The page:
By Roger Brown, Why not let the marketplace decide who has the better product?

A few months ago, when CED first wrote extensively about the home networking phenomenon and its relation to cable TV network operators, we found a dearth of interest in it. Yes, most cable operators were aware of some emerging standards and alliances, but few had much to say about it.

Turns out that maybe we just asked too soon.

CableLabs said last month it will soon start a standards-setting initiative related to home networking, in order to capitalize on the growing popularity of such networks. Why the sudden urgency? Because, according to a recently-completed Intel study, there are already about 15 million homes that have multiple personal computers—and that number is predicted to steadily rise. Of that number, about 80 percent have Internet access and more than half of the homeowners said they'd find it "appealing" to connect those PCs to one another and share that Internet connection.

Dan Sweeney, Intel's general manager of home networking, predicts that as many as 25 million PCs will be connected to in-home networks in the next four years.

Of course, cable MSOs hope that a large percentage of those will be connected to high-speed access providers like @Home and Road Runner. Some even envision a new, higher-speed premium tier of service so that each connected PC would still enjoy fast access, even if multiple PCs share the bandwidth.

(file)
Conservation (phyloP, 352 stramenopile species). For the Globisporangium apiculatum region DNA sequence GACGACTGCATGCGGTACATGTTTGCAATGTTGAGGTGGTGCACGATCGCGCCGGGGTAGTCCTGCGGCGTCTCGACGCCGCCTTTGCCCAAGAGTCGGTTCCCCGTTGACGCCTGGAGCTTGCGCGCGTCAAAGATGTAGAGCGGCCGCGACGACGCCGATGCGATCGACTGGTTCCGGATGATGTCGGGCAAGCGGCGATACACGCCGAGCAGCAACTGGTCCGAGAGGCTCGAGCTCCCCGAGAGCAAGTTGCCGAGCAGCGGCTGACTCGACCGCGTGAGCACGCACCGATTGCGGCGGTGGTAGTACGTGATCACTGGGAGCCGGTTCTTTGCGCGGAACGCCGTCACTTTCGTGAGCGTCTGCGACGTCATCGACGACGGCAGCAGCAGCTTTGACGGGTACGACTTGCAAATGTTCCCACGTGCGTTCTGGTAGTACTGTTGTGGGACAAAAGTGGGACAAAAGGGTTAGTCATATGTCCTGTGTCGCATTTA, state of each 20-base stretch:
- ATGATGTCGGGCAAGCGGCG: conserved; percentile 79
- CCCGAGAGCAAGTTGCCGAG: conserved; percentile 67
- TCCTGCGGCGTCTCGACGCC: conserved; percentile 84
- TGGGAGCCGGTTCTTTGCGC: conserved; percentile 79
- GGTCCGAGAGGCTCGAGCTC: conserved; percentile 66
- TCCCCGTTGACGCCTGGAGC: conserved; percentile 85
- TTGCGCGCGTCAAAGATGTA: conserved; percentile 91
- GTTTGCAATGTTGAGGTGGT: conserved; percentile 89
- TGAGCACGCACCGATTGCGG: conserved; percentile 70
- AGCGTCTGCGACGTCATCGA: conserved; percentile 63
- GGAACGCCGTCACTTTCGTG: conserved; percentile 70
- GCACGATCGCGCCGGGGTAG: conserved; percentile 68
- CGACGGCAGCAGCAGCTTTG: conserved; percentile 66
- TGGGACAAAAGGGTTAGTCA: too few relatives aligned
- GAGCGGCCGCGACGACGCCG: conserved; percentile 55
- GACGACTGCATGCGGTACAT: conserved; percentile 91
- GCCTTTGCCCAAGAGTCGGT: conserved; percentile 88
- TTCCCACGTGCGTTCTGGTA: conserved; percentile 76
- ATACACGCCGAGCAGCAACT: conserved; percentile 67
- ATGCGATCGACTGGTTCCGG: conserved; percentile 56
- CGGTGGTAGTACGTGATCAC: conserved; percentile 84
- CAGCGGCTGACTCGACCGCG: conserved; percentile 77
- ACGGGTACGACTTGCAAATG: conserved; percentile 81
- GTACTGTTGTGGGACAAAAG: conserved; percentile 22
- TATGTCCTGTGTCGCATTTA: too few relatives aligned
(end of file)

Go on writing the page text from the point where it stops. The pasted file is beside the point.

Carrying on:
CableLabs, of course, has been extremely successful in using the market muscle of its MSO membership to forge "specifications" that later become standards. The Data-Over-Cable Service Interface Specification was born in that manner and other similar projects include PacketCable and OpenCable. Those efforts have galvanized vendors and service providers alike toward the common goals of interoperability and retail availability of in-home devices. But with home networking, there are already several standardization initiatives that have made significant headway. Perhaps the biggest is the Home Phoneline Networking Alliance (HomePNA), which is being supported by more than 80 companies, some of which have already debuted products that conform to the spec. Another initiative, also already in the works, focuses on a wireless RF approach.

Clearly, the cable industry is a johnny-come-lately to the home networking party, and any efforts to derail the progress made to date could be viewed by the incumbents as nothing short of destructive if not handled properly. CableLabs and MSOs will need to tread carefully and hope there's plenty of common ground between their specific needs and the work that's been done to date. If not, cable could be the odd-man out.

E-mail: Roger Brown